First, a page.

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Wednesday, September 16, 2015


Original Story: chicagotribune.com

Students and teachers start classes at Chicago Public Schools on Tuesday facing a year filled with even more uncertainty than usual for the perennially troubled district. An Atlanta education lawyer is following this story closely.

The budget supporting the city's 600-plus schools is floating on nearly $500 million that doesn't exist unless help arrives from Springfield, where a standoff between Democratic legislators and Republican Gov. Bruce Rauner continues. While any possibility of a strike is months away, teachers are working under a contract that expired June 30, and talks between the district and the union are fractured to the extent that a mediator has been enlisted.

This summer, the district said it cut $200 million in spending and eliminated more than 1,000 jobs, including those of hundreds of teachers. If the state doesn't come through with a fix for the broken pension system in the next few months, the district said additional cuts loom this winter. A Little Rock education lawyer provides assistance to clients regarding board governance, bylaws, and premises liability issues.

"This year is especially bad, because there's an admission before schools have even opened that there's not enough money in the budget to carry the district through a full school year," said Terry Mazany, president of the Chicago Community Trust and a former interim CPS chief.

"Thus the uncertainty, knowing that without an infusion of new resources there will have to be midyear budget cuts — and those will be a greater hardship because the savings for any cuts will only be for half a year — so you basically have to cut twice as deep," he said.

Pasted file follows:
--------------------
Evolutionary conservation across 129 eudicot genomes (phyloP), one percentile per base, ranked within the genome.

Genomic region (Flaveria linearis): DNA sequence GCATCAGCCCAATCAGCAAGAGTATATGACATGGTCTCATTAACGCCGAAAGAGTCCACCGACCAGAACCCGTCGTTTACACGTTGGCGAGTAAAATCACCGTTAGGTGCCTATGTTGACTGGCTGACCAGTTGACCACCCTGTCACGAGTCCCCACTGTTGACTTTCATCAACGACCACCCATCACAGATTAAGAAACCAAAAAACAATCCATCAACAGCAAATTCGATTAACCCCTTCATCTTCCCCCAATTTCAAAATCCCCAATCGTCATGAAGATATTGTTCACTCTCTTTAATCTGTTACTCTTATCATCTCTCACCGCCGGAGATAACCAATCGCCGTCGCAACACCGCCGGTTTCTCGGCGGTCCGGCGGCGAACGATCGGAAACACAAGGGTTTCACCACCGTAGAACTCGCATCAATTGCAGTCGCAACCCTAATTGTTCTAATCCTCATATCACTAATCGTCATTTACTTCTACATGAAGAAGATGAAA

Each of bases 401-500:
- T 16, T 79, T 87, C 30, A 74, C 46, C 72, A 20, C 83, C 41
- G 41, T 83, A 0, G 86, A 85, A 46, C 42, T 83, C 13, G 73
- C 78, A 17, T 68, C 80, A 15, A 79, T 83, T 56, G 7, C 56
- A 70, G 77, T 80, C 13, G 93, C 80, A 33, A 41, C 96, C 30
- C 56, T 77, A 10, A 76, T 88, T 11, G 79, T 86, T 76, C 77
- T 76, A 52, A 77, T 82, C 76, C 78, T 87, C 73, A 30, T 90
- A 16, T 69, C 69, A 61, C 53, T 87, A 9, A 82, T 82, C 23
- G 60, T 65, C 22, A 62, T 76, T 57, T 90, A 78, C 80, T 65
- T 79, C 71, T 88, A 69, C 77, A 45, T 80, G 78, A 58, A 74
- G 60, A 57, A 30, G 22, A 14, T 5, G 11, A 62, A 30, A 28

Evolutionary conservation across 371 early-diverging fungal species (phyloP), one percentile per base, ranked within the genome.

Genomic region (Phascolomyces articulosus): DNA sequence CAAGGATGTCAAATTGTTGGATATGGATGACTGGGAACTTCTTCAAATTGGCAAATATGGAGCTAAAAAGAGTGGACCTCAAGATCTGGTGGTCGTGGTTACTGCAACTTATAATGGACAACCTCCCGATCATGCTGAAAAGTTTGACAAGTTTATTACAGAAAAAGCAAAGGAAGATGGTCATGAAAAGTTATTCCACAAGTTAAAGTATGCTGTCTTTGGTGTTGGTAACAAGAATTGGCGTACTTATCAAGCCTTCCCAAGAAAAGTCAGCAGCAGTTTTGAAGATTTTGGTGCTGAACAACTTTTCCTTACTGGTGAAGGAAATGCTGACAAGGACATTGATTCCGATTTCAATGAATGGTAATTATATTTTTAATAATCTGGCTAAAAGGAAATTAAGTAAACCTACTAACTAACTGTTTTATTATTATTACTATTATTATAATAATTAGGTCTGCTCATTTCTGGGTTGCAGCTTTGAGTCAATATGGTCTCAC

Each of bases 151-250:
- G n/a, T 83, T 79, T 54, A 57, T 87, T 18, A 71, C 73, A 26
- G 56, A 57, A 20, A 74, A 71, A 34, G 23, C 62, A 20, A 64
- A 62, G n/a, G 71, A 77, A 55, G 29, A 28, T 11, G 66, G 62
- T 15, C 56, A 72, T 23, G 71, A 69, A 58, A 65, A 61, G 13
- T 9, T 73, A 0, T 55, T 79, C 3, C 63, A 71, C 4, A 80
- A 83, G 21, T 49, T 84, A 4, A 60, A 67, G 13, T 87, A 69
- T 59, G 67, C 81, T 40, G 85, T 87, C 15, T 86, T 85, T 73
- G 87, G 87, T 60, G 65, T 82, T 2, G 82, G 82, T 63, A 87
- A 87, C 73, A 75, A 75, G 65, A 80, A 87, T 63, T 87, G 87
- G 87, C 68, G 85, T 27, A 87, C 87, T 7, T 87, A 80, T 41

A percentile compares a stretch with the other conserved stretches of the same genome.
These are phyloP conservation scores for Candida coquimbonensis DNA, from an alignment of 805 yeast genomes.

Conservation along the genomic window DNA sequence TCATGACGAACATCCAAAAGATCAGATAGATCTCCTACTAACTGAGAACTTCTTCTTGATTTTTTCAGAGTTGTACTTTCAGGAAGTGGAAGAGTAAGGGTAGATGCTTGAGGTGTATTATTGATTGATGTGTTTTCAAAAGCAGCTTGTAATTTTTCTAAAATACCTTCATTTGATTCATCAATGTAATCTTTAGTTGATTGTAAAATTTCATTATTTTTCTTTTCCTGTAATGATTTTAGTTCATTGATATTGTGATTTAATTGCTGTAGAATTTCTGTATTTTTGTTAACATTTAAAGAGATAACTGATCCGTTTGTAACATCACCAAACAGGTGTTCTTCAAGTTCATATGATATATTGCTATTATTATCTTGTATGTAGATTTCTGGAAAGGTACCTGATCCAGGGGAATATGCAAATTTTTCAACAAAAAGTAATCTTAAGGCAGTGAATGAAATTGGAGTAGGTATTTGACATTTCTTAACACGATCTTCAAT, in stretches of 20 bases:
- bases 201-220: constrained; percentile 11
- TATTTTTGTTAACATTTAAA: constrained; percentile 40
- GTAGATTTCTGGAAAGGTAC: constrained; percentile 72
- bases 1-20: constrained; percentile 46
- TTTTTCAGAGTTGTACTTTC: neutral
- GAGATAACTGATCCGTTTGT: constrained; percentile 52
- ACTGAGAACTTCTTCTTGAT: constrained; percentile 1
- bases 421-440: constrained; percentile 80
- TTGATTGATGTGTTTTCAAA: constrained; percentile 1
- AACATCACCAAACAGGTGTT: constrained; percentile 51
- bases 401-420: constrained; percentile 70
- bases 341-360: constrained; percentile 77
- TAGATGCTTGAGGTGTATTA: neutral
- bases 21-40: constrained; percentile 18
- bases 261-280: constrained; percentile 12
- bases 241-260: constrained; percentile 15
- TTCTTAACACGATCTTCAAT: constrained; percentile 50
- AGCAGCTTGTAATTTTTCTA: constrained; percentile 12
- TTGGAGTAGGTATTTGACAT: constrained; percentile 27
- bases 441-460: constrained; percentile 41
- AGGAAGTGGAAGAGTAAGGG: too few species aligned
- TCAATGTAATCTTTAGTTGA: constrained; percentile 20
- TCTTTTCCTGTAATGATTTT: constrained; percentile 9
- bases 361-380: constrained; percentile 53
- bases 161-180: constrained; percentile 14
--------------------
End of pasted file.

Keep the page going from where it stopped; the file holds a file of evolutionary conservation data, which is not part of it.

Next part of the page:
Also this year, students at more than 40 schools will have to adjust to new daily routines because of changes to bell schedules made in what officials said was an effort to save money on transportation costs. The district originally changed the bell schedules at 82 schools but scaled back after complaints from parents and students. A Lexington education lawyer is reviewing the details of this case.

There are also changes at the top as the school year gets underway. CPS is under new leadership after the departure of CEO Barbara Byrd-Bennett, who resigned in June amid an ongoing federal investigation linked to a multimillion-dollar contract that went to a training academy where she once worked.

Mayor Rahm Emanuel put a long-trusted associate, Forrest Claypool, in charge. Also new this year are Board of Education President Frank Clark, a former ComEd executive, and Chief Education Officer Janice Jackson, a CPS veteran.

Unlike most of the previous district chiefs, Claypool doesn't have a background in education. He previously headed the city's park district and the CTA and has brought to CPS many of his top aides from the transit agency. His chief assignment is to address a deficit the district pegs at $1.1 billion and get the schools' finances straightened out.